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Folding and Aggregation - Essay Example

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This discussion is focused on the nature, structure and functions of proteins, how these are formed and the role played by folding and aggregation in protein and the various interactions that are part of protein functions.
Proteins are a class of macromolecules, also described as polymers of amino acids present in all biological organisms and made up of carbon, hydrogen, nitrogen and oxygen…
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Folding and Aggregation
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Download file to see previous pages The three dimensional structures of proteins aid in delineating protein functions at a molecular level and the structure of proteins are determined usually with X ray crystallography, NMR spectroscopy etc. Some structural features of proteins would be necessary to perform certain biochemical functions although multifunctional and structural proteins may have higher number of residues than the average of 300 residues. Large aggregates are formed as a result of folding from protein subunits and actin molecules also assemble into actin filaments.
The protein structure has four distinct features including amino acid sequence of peptide chains as seen in a primary structure, secondary structures which are regular sub structures, such as strands of beta sheet, tertiary structure as seen in the three dimensional structure of a single protein molecule and quaternary structure which represents a complex of polypeptide chains and protein molecules (Copley, 1997; Berg, 2002). Proteins tend to transition between structures to perform the biological functions and this would be known as conformational changes.
The primary structure of proteins with amino acid sequences would be held together by covalent peptide bonds and the extremities of the amino acid chains are known as carboxy terminus (C - terminus) and amino terminus ( N -terminus).
The secondary structures are defined by their patterns of hydrogen bonds between the peptide groups although these bonds are generally not too stable except in conditions when the water concentration is low as in molten globule or fully folded states (Urbanc et al, 2006). The non specific interactions and propensities of amino acids would lead to the formation of molten globules. The tertiary structure shows structurally specific interactions within the protein domain with side chains and hydrogen bonds. The disulfide bonds tend to stabilize the tertiary structures of extra cellular proteins and reduce entropy in an unfolded state. The 4 levels of protein structure are given diagrammatically as follows -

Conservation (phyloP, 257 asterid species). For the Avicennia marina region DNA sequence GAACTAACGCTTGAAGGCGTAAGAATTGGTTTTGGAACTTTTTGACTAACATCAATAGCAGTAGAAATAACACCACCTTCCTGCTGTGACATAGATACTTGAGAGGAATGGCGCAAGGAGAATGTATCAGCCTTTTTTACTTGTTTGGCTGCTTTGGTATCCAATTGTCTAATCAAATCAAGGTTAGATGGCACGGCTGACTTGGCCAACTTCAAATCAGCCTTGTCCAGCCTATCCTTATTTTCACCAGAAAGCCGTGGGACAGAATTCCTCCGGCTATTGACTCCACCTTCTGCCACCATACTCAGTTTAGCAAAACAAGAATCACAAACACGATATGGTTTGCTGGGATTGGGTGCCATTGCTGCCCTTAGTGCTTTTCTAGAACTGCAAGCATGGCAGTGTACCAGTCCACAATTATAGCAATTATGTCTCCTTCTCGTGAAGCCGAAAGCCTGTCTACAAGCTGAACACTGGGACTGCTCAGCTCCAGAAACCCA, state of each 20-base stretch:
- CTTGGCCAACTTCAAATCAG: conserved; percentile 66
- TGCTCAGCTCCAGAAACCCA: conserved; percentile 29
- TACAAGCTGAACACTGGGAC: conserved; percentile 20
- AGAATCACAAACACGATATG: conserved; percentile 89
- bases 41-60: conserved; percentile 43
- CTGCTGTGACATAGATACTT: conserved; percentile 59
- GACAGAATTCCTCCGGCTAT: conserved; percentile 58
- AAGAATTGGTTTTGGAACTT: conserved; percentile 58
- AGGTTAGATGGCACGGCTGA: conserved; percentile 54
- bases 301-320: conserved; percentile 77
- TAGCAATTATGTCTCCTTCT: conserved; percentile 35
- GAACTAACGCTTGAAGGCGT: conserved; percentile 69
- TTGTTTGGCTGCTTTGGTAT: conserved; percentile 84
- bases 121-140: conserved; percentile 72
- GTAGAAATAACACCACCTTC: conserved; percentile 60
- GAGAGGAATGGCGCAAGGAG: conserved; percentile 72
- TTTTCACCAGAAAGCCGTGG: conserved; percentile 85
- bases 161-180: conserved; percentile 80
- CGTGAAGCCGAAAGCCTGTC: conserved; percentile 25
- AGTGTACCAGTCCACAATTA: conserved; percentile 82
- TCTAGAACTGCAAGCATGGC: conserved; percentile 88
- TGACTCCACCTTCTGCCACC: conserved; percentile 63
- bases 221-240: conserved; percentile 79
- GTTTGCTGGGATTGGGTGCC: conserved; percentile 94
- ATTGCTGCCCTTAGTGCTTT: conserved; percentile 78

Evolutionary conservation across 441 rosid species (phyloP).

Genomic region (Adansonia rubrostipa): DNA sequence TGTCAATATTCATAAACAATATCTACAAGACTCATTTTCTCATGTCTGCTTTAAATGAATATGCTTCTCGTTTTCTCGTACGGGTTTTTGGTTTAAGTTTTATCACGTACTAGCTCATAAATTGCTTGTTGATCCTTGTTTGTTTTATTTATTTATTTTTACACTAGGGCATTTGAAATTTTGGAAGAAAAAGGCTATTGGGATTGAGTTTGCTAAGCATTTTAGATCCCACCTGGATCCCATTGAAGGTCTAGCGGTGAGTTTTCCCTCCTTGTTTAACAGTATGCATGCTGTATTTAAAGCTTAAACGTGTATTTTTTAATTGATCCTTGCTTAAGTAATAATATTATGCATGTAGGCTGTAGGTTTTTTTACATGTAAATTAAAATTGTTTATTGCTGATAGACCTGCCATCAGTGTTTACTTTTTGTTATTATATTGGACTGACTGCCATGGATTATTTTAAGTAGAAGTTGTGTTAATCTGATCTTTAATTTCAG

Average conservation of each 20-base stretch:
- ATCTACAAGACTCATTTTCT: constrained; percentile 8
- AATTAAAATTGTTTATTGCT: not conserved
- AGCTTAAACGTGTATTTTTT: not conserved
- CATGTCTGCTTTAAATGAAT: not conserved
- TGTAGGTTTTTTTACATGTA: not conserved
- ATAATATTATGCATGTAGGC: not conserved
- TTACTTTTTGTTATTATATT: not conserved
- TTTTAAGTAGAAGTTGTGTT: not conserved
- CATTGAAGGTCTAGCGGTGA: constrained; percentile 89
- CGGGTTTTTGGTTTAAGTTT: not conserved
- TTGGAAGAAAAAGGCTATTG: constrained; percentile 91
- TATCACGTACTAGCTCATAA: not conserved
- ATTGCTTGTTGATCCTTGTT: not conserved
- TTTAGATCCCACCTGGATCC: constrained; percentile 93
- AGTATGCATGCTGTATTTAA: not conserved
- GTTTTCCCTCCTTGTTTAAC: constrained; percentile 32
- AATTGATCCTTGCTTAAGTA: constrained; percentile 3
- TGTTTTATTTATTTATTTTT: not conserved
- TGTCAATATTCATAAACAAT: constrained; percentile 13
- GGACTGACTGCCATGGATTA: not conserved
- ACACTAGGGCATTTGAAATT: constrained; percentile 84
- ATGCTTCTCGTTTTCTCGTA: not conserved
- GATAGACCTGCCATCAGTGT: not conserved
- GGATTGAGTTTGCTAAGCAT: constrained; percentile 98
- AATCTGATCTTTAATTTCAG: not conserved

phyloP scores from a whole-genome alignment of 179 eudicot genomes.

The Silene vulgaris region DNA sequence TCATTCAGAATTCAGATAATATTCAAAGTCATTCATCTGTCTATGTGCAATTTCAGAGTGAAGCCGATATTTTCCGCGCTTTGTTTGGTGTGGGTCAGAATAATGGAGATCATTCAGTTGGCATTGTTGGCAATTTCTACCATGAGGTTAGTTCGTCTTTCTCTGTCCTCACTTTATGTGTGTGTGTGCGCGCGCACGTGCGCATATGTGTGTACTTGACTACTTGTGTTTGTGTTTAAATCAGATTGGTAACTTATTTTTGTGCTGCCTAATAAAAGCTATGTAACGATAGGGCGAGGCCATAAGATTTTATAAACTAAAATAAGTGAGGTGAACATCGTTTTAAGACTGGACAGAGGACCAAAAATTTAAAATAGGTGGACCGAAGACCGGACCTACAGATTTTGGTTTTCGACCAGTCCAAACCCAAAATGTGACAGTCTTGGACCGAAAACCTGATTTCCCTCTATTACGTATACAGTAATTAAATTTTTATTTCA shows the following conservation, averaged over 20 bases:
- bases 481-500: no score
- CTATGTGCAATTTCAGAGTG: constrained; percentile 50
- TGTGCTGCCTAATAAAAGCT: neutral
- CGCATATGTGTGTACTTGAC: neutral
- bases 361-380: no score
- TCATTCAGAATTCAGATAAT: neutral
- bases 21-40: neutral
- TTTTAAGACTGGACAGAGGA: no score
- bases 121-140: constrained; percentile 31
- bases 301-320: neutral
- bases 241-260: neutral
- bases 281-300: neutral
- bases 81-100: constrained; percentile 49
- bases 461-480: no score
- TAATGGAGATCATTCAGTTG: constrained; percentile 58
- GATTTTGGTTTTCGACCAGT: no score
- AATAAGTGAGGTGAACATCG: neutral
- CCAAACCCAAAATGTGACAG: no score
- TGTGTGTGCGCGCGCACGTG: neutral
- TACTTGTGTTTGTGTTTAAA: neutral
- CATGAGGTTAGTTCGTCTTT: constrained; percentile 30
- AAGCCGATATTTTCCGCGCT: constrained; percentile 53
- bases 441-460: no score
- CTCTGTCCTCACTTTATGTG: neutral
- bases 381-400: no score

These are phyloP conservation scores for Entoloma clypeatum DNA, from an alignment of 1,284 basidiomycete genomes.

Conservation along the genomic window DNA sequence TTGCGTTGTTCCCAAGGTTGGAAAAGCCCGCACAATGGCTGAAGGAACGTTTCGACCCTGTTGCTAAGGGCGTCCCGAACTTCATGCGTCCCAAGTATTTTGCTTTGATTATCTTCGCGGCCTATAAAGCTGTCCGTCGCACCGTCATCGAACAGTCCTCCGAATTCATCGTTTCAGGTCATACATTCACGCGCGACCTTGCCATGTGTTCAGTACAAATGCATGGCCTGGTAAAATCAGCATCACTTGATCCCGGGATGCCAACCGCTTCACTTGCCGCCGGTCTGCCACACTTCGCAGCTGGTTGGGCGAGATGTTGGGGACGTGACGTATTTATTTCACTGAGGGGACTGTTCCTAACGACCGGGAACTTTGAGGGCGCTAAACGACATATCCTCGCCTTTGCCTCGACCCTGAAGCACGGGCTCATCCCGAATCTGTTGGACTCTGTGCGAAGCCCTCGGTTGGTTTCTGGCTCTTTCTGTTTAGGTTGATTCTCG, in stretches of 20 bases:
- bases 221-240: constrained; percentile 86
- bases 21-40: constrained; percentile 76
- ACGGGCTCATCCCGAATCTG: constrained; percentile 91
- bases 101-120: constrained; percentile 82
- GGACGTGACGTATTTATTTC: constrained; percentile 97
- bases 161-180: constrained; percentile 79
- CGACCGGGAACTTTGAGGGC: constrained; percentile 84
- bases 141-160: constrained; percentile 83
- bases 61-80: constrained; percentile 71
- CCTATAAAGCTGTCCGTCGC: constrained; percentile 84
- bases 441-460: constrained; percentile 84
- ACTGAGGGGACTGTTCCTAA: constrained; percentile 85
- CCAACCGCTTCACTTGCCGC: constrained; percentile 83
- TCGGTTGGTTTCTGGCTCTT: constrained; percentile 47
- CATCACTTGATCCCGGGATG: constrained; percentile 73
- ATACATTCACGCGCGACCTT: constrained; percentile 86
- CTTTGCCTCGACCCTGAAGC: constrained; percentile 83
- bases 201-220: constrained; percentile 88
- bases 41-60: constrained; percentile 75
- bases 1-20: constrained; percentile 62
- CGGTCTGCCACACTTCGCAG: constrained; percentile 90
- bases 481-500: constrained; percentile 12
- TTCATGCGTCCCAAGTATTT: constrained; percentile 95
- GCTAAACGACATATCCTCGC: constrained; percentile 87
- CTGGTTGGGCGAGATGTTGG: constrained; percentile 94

Figure I - From Columbia.edu, biology courses, 2005 handouts
The formation of proteins could be explained as the combination of two amino acids in a condensation reaction and long chains of residues such as amino acids in peptide bond. The sequence of amino acids forms the primary structure of the peptide or protein and is determined by a gene. Within the primary structure, a sequence of nucleotides in DNA is transcribed into mRNA and this is translated by a ribosome and the sequence tends to define the structure and functions of the protein and would be unique to any specific protein. Determining the sequence of nucleotides within the primary structure would actually help in defining the protein (Berg, 2002; Copley, 1997). In the secondary structure, alpha helix and beta sheet saturate the peptide and secondary structures tend to occur most frequently in most proteins. The secondary structure elements tend to have a regular geometry with specific values and are usually folded into a shape with loops and turns (Berg, 2002, Copley, 1997). Tertiary structures are formed with interactions such as hydrogen bonding and ionic interactions and ...Download file to see next pagesRead More
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